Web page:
CitedGuilford Borough Council v Smith QBD 18-May-1993
An injunction had been obtained to enforce planning controls against the defendant gypsies, and the council now sought committal for breach.
Held: Committal was refused. Only a deliberate or wilful contempt attracted imprisonment and the . .
CitedGuilford Borough Council v Smith QBD 18-May-1993
An injunction had been obtained to enforce planning controls against the defendant gypsies, and the council now sought committal for breach.
Held: Committal was refused. Only a deliberate or wilful contempt attracted imprisonment and the . .
CitedZH (Tanzania) v Secretary of State for The Home Department SC 1-Feb-2011
The respondent had arrived and claimed asylum. Three claims were rejected, two of which were fraudulent. She had two children by a UK citizen, and if deported the result would be (the father being unsuitable) that the children would have to return . .
CitedBaker and Others, Regina (on the Application of) v Secretary of State for Communities and Local Government and Others CA 28-Feb-2008
Dyson LJ considered the interaction between race relations law and planning permission in the context of gypsy encampments. He looked at section 71 of the 1976 Act and said: ‘In my judgment, it is important to emphasise that the section 71(1) duty . .
CitedSouth Cambridgeshire District Council v Gammell CA 2005
The Council had taken out an injunction under section 187B of the 1990 Act to prevent unknown persons placing caravans on certain lands. The defendants acted in breach of those injunctions, and the Council requested their committal for contempt. The . .
CitedWrexham County Borough Council v Berry; South Buckinghamshire District Council v Porter and another; Chichester District Council v Searle and others HL 22-May-2003
The appellants challenged the refusal to grant them injunctions to prevent Roma parking caravans on land they had purchased.
Held: Parliament had given to local authorities exclusive jurisdiction on matters of planning policy, but when an . .
CitedMid-Bedfordshire District Council v Thomas Brown and others CA 20-Dec-2004
The land owners, gypsies, had purchased agricultural land intending to occupy it as residential land in breach of green belt planning controls. The council had obtained an injunction, but appealed its suspension.
Held: The council’s appeal . .
CitedSouth Bucks District Council v Smith and Another QBD 23-Feb-2006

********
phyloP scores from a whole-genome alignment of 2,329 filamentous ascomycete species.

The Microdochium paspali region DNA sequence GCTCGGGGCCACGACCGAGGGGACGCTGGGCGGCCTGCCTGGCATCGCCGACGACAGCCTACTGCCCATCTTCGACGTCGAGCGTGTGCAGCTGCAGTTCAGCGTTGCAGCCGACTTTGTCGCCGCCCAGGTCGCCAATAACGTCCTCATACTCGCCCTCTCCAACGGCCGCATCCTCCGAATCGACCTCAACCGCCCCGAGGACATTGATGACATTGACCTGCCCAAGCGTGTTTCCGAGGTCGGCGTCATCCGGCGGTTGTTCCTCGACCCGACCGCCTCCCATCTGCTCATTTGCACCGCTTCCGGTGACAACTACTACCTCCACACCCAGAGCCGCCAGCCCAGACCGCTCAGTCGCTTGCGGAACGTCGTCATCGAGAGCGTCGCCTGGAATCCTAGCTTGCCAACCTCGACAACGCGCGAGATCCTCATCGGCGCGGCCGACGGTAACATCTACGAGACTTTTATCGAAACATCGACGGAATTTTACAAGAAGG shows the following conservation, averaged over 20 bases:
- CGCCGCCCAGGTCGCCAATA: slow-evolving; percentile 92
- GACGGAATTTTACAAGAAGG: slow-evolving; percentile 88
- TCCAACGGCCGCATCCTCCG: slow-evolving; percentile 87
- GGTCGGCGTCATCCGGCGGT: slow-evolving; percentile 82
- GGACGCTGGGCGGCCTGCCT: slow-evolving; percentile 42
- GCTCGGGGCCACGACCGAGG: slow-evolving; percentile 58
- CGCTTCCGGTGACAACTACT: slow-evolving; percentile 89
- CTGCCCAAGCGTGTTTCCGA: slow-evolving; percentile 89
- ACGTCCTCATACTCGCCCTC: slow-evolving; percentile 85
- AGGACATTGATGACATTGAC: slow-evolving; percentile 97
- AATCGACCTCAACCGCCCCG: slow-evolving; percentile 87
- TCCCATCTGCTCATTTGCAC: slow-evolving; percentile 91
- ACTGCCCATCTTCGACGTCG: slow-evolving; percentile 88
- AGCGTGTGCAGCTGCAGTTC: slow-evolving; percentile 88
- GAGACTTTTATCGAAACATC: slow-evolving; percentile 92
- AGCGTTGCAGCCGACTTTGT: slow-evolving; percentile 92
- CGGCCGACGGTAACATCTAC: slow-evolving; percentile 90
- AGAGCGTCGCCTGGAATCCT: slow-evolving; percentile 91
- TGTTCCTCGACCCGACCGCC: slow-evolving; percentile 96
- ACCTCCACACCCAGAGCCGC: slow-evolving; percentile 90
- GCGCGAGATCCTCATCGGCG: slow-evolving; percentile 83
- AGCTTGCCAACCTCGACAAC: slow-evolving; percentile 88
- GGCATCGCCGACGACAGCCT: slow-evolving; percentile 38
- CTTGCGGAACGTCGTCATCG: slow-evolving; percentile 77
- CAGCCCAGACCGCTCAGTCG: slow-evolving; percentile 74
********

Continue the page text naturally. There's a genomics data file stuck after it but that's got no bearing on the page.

David Clarke J held that in the light of paragraphs 45 and 46 of circular 1/06, it would be disproportionate to force a gypsy family to leave their site situated in the green belt. They had occupied it in breach of planning control for thirty-two . .
CitedSouth Bedfordshire District Council v Price and Others CA 5-May-2006
The defendants sought to appeal orders restraining them from the use of their land for residential purposes, and were awaiting the outcome of their appeal. They now appealed against the enforcement of committal orders for their breaches of the . .
CitedWychavon District Council v Rafferty and others CA 27-Apr-2006
The council had obtained a without notice injunction restraining Romany gypsies from stationing caravans on certain land. They subsequently applied for planning permission to use the land to have three mobile homes and several touring caravans. The . .

Lists of cited by and citing cases may be incomplete.

Contempt of Court, Planning

Updated: 31 October 2021; Ref: scu.441225

Otkritie International Investment Management and Others v Urumov: CA 14 Oct 2014

The claimants brought proceedings against several defendants. There had been a series of hearings conducted by a single judge leading to findings that several defendants had been involved in a fraud. The defendants sought recusal of that judge saying that his extensive involvement in the earlier proceedings left a risk of an appearance of bias. The judge agreed, and the claimants appealed.
Held: The appeal was allowed. The judge should not have recused himself.